We were children of the Wonder Bread era.  Lunch children sat in rows ordered chronologically; youngest students to eldest, tin lunch boxes or brown paper bags, placed in front of our little crossed legs. Napkins placed upon our laps.  Quietly, unfolding our wax paper wrapped, Wonder Bread sandwiches, silently acknowledging the day’s fare.  “Oh no. Egg salad, again,” would be the lament.  Then the sniffing, as we raised the item first to our noses, then to the light, inspecting it with our sharp eyes, looking for bits to toss or avoid.  Trades were encouraged.   “I’ll trade you a peanut butter for a plain jam.”  Buttered bread with sugar and cinnamon sprinkled on top was a coveted delicacy among the young lunch crowd!  Tapioca pudding, oh no!  “Ugh!  Grace eats frog’s eggs!” I would flush with embarrassment. “Fish!” The disgust was audible. We little ones quickly learned that fish was definitely frowned upon.  Homemade cookies and a thermos of milk rounded out the meal. Carefully, I unwound the lid and poured the white liquid into the small silver thermos lid.  Sipping carefully. Quietly watching the other children.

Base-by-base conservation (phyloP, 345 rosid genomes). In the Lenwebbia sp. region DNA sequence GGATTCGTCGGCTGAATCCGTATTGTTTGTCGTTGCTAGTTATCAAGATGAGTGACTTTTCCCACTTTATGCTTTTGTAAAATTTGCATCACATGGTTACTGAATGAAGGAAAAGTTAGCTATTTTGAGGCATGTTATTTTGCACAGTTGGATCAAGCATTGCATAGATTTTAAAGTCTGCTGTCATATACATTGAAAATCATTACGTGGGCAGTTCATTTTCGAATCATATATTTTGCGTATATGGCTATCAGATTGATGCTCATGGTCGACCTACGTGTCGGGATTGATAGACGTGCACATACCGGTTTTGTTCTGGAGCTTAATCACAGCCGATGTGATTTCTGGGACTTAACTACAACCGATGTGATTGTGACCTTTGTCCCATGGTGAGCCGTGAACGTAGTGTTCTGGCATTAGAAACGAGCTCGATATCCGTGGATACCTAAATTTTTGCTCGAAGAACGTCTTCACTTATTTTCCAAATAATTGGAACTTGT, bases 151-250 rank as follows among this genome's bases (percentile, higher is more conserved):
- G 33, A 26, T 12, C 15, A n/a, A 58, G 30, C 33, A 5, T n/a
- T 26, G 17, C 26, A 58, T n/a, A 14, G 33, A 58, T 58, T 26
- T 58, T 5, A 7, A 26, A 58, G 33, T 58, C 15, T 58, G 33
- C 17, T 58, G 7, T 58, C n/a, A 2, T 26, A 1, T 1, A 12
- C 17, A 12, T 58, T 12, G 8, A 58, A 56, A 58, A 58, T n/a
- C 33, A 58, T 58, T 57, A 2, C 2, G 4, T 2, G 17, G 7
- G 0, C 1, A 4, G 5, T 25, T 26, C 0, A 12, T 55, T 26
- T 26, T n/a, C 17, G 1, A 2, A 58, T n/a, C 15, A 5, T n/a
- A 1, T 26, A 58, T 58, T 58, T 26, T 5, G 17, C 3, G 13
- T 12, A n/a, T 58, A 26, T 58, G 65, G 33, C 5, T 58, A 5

One afternoon, running home from school, my lunch kit came unfastened.  The silver thermos rolled out and hit the ground.  “Test it,” Bruce declared.  “Shake it and listen.”   When I picked it up, I knew. When I shook the thermos, I heard the chinking sound of shattered glass tinkling inside the base of the thermos. My mother’s words, “Be more careful!  I just bought you that one.  Now, you’ll have to do without.” My thermos shattered!  The solid, strong, steel like exterior, a false front, so easily broken.  Insides made of glass, broken and fragile. Shattered.

I preferred to walk home to a hot lunch.  It was a reprieve, an escape from the classroom. I took comfort in knowing that I had a house a ‘waiting my return, like a familiar blanket held close to the body, the house wrapped its walls around me, protecting me. Even then, I would imagine returning and the house would have vanished.  The panic welling up inside as I pondered my next move.